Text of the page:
Listen to Arthur Greene’s performance of Chopin’s Rondo in C minor, Op. 1 (1825)

Download the sheet music to Chopin’s Op. 1 (courtesy free-scores.com)


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Chopin - Barcarolle in F-sharp, Op. 60 This is one of the last pieces that Chopin played in public. The excellent notes from the Los Angeles Philharmonic’s website sets the stage:

When in 1846 Frederic Chopin (1810-1849) completed the Barcarolle, the last work of its relatively large size to come from his pen, he was already laid low by the fatal illness that three years later would take his life. He must have had deep affection for the piece, for he included it on the program of a concert he gave in Paris, February 16, 1848, his last appearance in his loved adopted city. Reports of the event tell of this physically depleted man unable to play much above the level of pianissimo even in the Barcarolle’s most expansive sections, a depressing experience for his many friends in the audience.The Barcarolle is the single work of its type in his catalog, which is not surprising considering the limitations imposed by the necessity to maintain a “boat” accompaniment and to invent suitably artless – gondoliere – melodies. In light of these specific guidelines, Chopin has created a composition of remarkable continuity and diversity having, in this temperate context, unexpected dramatic intensity in a soaring climax. (Sudden storm on the Venice canal?) Read more of the notes here.

The Vancouver Chopin Society also has an interesting perspective of the performance challenges of this piece, along with some recording recommendations:

“…It has been the despair of many fine artists, being difficult to interpret successfully. It is easy to sound affected, as does [Claudio] Arrau, or nervous, as does [Vladimir] Horowitz, or too plain, as did [Walter] Gieseking. Chopin must have been its ideal interpreter… The Barcarolle displays Chopin’s ornamental genius in full bloom. Ravel wrote, “Chopin was not content merely to revolutionize piano technique. His figurations are inspired. Through his brilliant passages one perceives profound, enchanting harmonies. Always there is the hidden meaning which is translated into poetry of intense despair. . . . The Barcarolle is the synthesis of the expressive and sumptuous art of this great Slav.”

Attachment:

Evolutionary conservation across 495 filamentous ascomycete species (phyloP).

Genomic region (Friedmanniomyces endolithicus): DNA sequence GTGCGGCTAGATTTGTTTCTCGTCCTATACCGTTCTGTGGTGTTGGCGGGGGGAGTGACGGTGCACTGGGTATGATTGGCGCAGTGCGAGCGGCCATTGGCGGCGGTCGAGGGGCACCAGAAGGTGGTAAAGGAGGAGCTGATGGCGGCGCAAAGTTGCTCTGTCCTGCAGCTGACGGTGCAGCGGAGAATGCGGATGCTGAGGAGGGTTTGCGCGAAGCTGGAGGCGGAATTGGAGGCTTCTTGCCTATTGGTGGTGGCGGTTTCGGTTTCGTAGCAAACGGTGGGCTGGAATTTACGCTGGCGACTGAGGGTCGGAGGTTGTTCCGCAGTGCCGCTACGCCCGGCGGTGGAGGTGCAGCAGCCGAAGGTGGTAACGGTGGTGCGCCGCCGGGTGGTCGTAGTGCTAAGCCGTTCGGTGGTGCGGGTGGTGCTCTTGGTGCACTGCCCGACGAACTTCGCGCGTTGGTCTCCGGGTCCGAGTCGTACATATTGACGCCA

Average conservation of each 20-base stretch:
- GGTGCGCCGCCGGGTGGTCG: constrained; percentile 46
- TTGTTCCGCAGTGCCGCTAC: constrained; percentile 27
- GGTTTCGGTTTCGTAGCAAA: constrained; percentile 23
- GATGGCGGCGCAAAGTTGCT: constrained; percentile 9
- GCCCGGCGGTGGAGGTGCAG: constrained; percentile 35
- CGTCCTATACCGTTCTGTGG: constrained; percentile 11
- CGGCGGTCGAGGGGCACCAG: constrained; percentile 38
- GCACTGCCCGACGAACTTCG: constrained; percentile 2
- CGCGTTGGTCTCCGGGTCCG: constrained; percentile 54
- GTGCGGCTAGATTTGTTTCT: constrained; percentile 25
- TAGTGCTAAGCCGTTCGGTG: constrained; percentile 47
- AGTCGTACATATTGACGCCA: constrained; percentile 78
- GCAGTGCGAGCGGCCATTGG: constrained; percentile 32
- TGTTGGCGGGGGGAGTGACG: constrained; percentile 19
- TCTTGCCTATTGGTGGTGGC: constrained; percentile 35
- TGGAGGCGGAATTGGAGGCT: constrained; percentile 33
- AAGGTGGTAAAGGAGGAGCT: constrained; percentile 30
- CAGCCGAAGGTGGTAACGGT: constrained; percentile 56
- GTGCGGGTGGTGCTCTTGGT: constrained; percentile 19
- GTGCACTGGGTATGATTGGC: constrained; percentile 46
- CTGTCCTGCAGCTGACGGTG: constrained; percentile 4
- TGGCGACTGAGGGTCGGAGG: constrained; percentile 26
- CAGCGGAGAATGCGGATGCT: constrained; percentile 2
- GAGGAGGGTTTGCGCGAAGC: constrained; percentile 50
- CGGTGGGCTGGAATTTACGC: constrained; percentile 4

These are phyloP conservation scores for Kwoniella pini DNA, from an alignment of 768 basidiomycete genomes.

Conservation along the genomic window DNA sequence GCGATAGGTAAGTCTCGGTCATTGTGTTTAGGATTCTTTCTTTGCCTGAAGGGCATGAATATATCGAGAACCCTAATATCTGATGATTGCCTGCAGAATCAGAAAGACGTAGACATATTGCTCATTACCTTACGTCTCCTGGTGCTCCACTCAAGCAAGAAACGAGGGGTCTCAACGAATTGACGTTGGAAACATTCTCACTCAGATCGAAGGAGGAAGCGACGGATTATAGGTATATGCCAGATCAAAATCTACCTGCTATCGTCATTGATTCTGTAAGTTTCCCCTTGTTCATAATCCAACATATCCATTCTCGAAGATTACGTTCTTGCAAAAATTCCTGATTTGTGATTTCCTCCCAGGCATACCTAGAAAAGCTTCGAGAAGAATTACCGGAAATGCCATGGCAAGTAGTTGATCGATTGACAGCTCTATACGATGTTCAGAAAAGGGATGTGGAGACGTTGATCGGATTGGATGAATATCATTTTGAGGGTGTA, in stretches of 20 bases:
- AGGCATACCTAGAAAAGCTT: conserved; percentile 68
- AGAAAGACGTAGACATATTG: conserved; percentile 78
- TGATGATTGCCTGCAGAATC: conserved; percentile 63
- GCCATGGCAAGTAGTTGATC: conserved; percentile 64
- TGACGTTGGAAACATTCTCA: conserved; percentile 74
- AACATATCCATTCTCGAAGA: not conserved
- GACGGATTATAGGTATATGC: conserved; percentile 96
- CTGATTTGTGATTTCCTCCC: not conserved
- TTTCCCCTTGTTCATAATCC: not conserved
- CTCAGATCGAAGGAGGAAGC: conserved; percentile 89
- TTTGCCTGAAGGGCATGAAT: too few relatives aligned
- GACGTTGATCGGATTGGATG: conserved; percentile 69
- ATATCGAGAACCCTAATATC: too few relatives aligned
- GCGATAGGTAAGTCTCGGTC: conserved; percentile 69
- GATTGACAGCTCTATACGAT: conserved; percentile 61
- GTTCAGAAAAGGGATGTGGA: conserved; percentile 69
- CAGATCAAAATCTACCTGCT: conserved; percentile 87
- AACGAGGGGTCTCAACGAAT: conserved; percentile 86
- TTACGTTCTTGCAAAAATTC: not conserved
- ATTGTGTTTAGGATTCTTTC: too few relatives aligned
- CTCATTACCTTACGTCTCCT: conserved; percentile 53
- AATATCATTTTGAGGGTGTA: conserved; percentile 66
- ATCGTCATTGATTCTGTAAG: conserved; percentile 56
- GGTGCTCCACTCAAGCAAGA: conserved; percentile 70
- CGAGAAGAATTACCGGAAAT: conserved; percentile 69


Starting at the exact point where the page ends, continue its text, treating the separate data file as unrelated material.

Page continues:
Hear Arthur Greene perform Chopin’s Barcarolle in F-sharp minor, Op. 60

Read the Wikipedia definition of Barcarolle

Find more recordings

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rev_greene03.jpg “The very first piece on the program is a piece that Chopin wrote when he was seven years old. It’s very typical of the music that was being written at that time in Warsaw…a little Polonaise…with even a little virtuosic flourish in it. But Chopin was too young to write the notes down on the page..his father wrote it for him. He had probably written some things before this, but this is the first surviving piece that we have.”Arthur Greene.

Hear Arthur Greene perform the Polonaise in G minor – Chopin’s first piece

Publishing Information from Pianopedia

Download the score from the Werner Icking Archive

Watch “Charlie” (5 yrs 11 months) play it on YouTube

Title Page - Chopin’s Polonaise in G minor